Appeal from the United States District Court for the Northern District of California; D.C. No. CV 84-6815-JPV; John P. Vukasin, Jr., District Judge, Presiding.
Joseph T. Sneed, Arthur L. Alarcon and Edward Leavy, Circuit Judges.
The memorandum disposition filed October 8, 1991, is redesignated as an authored opinion by Judge Leavy.
This is a comeback case, filed under the Federal Tort Claims Act ("FTCA"), in which the government appeals from the district court's order regarding the payment of interest on a revised damage award of $5.6 million in favor of the appellee, Lisa Desart. We affirm in part, reverse in part and remand.
FACTS AND PRIOR PROCEEDINGS
Lisa Desart suffered profound nerve, muscle, and brain damage as the result of negligent treatment she received for meningitis contracted shortly after her birth in a government medical facility. Lisa, acting by and through her mother as guardian ad litem, timely filed a FTCA claim against the government and, when her claim was denied, brought the instant action in federal district court. Following a trial on the merits, the district court entered judgment in favor of Lisa on April 29, 1988, awarding her some $3.4 million in damages "plus interest from the date of entry of judgment until paid." On May 5, 1988, Lisa served a certified copy of the judgment on the GAO's Comptroller General.
The government appealed, arguing that the action was time-barred, that the damage award should have been reduced to reflect anticipated insurance benefits, and that the district court had erred in applying a zero percent discount rate in calculating the present value of the damages. Lisa cross-appealed, arguing that the district court had erred in its determination of the amount of attendant care required and by applying California's $250,000 limitation of noneconomic damages in medical malpractice suits.
On August 22, 1989, we affirmed the district court on all but two points, viz., 883 F.2d 1023, the discount rate and the award of attendant care. Following our denial of the government's petition for rehearing, we issued a mandate of affirmance and remand on March 8, 1990.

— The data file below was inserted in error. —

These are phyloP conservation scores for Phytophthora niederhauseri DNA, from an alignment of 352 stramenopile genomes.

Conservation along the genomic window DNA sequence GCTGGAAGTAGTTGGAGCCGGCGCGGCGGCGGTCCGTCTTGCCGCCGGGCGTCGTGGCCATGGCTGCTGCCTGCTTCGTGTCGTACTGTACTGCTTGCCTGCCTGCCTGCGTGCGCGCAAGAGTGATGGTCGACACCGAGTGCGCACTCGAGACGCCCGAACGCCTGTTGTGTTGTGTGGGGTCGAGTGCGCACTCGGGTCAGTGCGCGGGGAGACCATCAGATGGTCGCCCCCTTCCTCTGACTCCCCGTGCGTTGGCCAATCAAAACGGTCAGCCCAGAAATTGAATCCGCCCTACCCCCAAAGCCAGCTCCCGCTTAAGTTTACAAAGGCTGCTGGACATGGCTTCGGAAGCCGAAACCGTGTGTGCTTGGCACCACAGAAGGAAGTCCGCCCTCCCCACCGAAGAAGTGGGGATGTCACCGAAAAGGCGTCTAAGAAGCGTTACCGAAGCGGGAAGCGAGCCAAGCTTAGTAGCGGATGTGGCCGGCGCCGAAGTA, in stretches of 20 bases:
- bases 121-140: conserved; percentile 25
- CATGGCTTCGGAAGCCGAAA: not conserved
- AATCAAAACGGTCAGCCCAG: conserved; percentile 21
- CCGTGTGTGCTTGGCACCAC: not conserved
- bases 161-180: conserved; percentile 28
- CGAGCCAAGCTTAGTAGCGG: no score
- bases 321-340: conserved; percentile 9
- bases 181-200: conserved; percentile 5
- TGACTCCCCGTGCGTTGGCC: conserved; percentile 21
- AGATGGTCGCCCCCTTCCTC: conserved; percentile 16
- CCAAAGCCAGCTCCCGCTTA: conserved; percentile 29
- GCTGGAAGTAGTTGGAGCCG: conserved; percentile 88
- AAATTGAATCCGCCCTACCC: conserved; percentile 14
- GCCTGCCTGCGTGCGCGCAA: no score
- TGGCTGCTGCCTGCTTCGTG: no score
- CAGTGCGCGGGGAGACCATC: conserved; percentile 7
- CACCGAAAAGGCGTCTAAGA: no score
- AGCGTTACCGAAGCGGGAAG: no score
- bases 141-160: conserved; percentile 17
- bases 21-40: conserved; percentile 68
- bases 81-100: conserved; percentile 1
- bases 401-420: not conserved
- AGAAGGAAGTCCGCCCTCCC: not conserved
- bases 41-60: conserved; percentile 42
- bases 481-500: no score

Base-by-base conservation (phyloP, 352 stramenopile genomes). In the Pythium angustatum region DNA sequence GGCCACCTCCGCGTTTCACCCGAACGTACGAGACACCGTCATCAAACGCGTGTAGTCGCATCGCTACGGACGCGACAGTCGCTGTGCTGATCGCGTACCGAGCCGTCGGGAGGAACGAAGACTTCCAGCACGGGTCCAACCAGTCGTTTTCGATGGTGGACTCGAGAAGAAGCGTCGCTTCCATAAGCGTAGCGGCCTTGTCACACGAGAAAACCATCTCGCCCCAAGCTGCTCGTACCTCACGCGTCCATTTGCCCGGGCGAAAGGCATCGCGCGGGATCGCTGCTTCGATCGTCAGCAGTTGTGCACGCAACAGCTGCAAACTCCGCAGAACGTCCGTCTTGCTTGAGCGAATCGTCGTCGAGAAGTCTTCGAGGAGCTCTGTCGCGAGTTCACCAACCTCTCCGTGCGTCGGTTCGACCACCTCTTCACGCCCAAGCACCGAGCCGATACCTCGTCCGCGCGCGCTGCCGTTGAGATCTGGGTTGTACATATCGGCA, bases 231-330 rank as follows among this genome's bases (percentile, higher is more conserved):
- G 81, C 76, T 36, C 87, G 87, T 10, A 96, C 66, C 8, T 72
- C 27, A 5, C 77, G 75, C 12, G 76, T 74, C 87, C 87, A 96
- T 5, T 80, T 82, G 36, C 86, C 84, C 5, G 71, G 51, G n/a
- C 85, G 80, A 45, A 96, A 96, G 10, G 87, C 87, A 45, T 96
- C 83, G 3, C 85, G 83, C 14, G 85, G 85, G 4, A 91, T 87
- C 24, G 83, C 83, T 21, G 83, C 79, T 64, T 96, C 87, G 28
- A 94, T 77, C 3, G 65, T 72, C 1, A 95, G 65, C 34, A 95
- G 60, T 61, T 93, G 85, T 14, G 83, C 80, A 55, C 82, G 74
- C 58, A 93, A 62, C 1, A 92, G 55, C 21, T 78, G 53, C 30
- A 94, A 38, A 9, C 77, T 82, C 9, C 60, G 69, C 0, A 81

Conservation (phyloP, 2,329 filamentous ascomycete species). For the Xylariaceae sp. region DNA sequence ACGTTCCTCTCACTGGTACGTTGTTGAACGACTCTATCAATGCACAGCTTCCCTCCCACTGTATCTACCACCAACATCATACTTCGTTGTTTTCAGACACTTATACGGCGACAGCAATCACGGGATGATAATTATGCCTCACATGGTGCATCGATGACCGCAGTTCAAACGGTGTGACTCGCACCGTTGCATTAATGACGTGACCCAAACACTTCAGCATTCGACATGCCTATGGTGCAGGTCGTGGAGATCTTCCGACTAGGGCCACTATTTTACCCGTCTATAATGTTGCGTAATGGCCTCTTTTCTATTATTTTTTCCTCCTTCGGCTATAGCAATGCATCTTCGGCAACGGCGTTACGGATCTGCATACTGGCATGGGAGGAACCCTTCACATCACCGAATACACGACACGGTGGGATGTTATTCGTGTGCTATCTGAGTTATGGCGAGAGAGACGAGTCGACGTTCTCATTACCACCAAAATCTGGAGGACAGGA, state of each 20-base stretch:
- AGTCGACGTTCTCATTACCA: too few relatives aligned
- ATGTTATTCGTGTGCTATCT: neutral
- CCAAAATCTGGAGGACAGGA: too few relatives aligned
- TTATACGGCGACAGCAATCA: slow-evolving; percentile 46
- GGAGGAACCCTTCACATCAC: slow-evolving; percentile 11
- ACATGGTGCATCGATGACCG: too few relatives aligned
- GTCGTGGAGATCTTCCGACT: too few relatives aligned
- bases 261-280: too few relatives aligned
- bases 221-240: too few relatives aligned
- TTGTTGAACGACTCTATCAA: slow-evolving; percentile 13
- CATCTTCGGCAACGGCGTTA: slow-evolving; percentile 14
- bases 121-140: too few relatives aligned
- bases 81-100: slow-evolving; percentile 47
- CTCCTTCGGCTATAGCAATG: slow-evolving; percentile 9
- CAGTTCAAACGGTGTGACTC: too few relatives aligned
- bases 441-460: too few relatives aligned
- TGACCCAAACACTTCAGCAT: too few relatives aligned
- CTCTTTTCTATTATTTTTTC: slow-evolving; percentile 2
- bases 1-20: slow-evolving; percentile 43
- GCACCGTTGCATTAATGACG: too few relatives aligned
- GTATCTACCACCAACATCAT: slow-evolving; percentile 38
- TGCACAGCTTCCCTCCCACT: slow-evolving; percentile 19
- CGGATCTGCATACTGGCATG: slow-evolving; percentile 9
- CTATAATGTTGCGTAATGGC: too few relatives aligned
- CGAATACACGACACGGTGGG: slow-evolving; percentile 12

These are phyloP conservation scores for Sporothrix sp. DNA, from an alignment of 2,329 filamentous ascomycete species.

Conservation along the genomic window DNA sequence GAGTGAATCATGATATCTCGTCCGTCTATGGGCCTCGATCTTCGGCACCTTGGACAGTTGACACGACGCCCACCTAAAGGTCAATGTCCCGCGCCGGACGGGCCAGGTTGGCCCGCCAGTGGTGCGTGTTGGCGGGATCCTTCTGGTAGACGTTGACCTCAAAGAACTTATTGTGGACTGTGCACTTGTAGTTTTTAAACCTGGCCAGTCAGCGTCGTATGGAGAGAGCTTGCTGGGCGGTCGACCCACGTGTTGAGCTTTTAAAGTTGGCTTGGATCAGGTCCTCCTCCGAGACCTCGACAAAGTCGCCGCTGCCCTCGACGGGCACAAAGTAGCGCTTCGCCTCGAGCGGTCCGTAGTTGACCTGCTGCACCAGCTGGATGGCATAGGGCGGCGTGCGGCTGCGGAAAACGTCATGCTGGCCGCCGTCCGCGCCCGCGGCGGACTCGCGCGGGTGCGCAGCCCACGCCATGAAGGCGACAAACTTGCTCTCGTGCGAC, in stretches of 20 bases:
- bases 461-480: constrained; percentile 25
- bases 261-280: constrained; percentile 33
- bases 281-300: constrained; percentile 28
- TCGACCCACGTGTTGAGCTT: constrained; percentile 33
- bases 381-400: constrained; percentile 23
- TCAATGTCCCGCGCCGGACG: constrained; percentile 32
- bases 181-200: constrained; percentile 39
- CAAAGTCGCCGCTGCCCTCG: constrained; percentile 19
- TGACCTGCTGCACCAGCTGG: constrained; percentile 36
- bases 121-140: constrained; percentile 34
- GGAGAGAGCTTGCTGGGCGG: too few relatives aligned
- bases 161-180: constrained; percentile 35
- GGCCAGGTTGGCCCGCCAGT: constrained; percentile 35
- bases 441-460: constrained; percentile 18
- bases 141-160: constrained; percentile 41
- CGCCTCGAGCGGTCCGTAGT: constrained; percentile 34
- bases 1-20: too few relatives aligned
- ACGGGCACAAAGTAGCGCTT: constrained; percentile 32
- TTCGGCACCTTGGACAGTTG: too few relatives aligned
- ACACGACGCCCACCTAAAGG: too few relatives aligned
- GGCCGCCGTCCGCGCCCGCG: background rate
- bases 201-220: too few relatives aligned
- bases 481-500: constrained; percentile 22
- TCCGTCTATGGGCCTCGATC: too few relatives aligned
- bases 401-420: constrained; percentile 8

The district court on remand revised the total damage award upward to $5.6 million and ordered that "interest shall run on the revised judgment as of May 5, 1988", i.e., the date of the original judgment, until paid. The government has again appealed.
The government does not challenge the amount of the revised damage award,*fn1 nor does it contend that it owes no interest on the appellee's judgment. Instead, the government argues that, pursuant to 31 U.S.C. § 1304(b)(1)(A), it is only required to pay interest on the $3.4 million judgment, and then only for that period of time between May 5, 1988, the date the Comptroller General received notice of the judgment, and March 7, 1990, the day before the mandate of affirmance issued. We accept this position.
"Interest is only recoverable against the United States when specifically provided for by statute." DeLucca v. United States, 670 F.2d 843, 846 (9th Cir. 1982). The Federal Courts Improvement Act of 1982 ("FCIA"), Pub. L. No. 97-164, tit. III, pt. B, § 302, 96 Stat. 25, 55-56 (1982), codified in part at 28 U.S.C. § 1961, governs the rate and timing of post judgment interest chargeable against a losing party except as provided in 31 U.S.C. § 1304. 28 U.S.C. § 1961(b). Section 1304(b)(1)(A) expressly states that "interest may be paid . . . on a judgment [against the government] . . . only when the judgment becomes final after review on appeal . . . and ...